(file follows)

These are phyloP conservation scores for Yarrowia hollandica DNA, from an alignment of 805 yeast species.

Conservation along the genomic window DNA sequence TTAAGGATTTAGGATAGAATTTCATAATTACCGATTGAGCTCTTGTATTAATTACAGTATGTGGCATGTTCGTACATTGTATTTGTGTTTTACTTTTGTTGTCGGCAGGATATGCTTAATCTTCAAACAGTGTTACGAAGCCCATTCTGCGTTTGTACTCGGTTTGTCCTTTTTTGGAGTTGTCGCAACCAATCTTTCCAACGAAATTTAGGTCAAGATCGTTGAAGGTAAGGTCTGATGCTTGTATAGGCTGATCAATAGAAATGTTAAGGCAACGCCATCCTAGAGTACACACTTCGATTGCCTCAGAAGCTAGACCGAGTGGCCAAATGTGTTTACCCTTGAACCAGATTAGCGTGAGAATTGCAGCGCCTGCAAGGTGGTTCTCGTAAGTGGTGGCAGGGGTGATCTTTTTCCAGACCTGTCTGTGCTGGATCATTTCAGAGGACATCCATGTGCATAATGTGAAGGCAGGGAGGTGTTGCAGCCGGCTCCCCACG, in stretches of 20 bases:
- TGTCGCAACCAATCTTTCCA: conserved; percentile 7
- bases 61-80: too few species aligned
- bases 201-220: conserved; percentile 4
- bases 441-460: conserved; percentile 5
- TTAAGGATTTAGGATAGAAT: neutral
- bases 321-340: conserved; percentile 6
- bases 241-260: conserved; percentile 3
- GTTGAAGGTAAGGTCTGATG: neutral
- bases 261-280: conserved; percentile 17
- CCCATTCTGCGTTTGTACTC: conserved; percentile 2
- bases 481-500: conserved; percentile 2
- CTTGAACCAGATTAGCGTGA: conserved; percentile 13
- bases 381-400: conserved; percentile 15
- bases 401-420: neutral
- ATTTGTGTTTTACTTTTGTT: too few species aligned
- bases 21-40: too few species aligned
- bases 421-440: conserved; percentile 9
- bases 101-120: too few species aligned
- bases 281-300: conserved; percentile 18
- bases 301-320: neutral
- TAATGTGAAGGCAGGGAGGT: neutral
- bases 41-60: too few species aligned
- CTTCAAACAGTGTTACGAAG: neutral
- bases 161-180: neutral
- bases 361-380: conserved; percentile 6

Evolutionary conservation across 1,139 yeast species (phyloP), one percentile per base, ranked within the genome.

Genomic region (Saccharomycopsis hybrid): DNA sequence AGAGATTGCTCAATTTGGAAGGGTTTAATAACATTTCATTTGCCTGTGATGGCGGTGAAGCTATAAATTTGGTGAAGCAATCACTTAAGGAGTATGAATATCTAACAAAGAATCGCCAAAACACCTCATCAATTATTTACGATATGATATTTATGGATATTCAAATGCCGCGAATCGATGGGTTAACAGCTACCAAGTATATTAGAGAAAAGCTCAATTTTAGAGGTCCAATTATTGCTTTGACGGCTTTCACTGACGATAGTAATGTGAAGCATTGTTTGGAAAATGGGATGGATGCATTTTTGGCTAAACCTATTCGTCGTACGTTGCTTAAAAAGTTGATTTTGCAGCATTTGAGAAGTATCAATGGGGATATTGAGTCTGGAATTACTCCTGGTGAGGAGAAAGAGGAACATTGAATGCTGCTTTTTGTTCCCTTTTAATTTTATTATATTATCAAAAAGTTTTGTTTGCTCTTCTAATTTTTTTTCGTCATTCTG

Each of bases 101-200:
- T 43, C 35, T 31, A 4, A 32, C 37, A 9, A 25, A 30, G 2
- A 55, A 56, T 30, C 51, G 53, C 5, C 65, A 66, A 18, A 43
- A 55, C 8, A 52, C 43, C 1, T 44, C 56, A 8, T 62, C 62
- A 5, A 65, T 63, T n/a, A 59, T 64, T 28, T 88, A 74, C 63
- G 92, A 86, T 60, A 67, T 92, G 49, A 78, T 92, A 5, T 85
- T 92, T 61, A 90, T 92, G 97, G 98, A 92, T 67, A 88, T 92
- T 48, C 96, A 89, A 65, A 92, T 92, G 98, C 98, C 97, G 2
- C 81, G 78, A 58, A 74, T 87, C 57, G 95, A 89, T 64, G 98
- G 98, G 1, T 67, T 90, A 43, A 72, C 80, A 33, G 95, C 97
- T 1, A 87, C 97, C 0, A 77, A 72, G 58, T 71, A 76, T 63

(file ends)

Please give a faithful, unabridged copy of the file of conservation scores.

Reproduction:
These are phyloP conservation scores for Yarrowia hollandica DNA, from an alignment of 805 yeast species.

Conservation along the genomic window DNA sequence TTAAGGATTTAGGATAGAATTTCATAATTACCGATTGAGCTCTTGTATTAATTACAGTATGTGGCATGTTCGTACATTGTATTTGTGTTTTACTTTTGTTGTCGGCAGGATATGCTTAATCTTCAAACAGTGTTACGAAGCCCATTCTGCGTTTGTACTCGGTTTGTCCTTTTTTGGAGTTGTCGCAACCAATCTTTCCAACGAAATTTAGGTCAAGATCGTTGAAGGTAAGGTCTGATGCTTGTATAGGCTGATCAATAGAAATGTTAAGGCAACGCCATCCTAGAGTACACACTTCGATTGCCTCAGAAGCTAGACCGAGTGGCCAAATGTGTTTACCCTTGAACCAGATTAGCGTGAGAATTGCAGCGCCTGCAAGGTGGTTCTCGTAAGTGGTGGCAGGGGTGATCTTTTTCCAGACCTGTCTGTGCTGGATCATTTCAGAGGACATCCATGTGCATAATGTGAAGGCAGGGAGGTGTTGCAGCCGGCTCCCCACG, in stretches of 20 bases:
- TGTCGCAACCAATCTTTCCA: conserved; percentile 7
- bases 61-80: too few species aligned
- bases 201-220: conserved; percentile 4
- bases 441-460: conserved; percentile 5
- TTAAGGATTTAGGATAGAAT: neutral
- bases 321-340: conserved; percentile 6
- bases 241-260: conserved; percentile 3
- GTTGAAGGTAAGGTCTGATG: neutral
- bases 261-280: conserved; percentile 17
- CCCATTCTGCGTTTGTACTC: conserved; percentile 2
- bases 481-500: conserved; percentile 2
- CTTGAACCAGATTAGCGTGA: conserved; percentile 13
- bases 381-400: conserved; percentile 15
- bases 401-420: neutral
- ATTTGTGTTTTACTTTTGTT: too few species aligned
- bases 21-40: too few species aligned
- bases 421-440: conserved; percentile 9
- bases 101-120: too few species aligned
- bases 281-300: conserved; percentile 18
- bases 301-320: neutral
- TAATGTGAAGGCAGGGAGGT: neutral
- bases 41-60: too few species aligned
- CTTCAAACAGTGTTACGAAG: neutral
- bases 161-180: neutral
- bases 361-380: conserved; percentile 6

Evolutionary conservation across 1,139 yeast species (phyloP), one percentile per base, ranked within the genome.

Genomic region (Saccharomycopsis hybrid): DNA sequence AGAGATTGCTCAATTTGGAAGGGTTTAATAACATTTCATTTGCCTGTGATGGCGGTGAAGCTATAAATTTGGTGAAGCAATCACTTAAGGAGTATGAATATCTAACAAAGAATCGCCAAAACACCTCATCAATTATTTACGATATGATATTTATGGATATTCAAATGCCGCGAATCGATGGGTTAACAGCTACCAAGTATATTAGAGAAAAGCTCAATTTTAGAGGTCCAATTATTGCTTTGACGGCTTTCACTGACGATAGTAATGTGAAGCATTGTTTGGAAAATGGGATGGATGCATTTTTGGCTAAACCTATTCGTCGTACGTTGCTTAAAAAGTTGATTTTGCAGCATTTGAGAAGTATCAATGGGGATATTGAGTCTGGAATTACTCCTGGTGAGGAGAAAGAGGAACATTGAATGCTGCTTTTTGTTCCCTTTTAATTTTATTATATTATCAAAAAGTTTTGTTTGCTCTTCTAATTTTTTTTCGTCATTCTG

Each of bases 101-200:
- T 43, C 35, T 31, A 4, A 32, C 37, A 9, A 25, A 30, G 2
- A 55, A 56, T 30, C 51, G 53, C 5, C 65, A 66, A 18, A 43
- A 55, C 8, A 52, C 43, C 1, T 44, C 56, A 8, T 62, C 62
- A 5, A 65, T 63, T n/a, A 59, T 64, T 28, T 88, A 74, C 63
- G 92, A 86, T 60, A 67, T 92, G 49, A 78, T 92, A 5, T 85
- T 92, T 61, A 90, T 92, G 97, G 98, A 92, T 67, A 88, T 92
- T 48, C 96, A 89, A 65, A 92, T 92, G 98, C 98, C 97, G 2
- C 81, G 78, A 58, A 74, T 87, C 57, G 95, A 89, T 64, G 98
- G 98, G 1, T 67, T 90, A 43, A 72, C 80, A 33, G 95, C 97
- T 1, A 87, C 97, C 0, A 77, A 72, G 58, T 71, A 76, T 63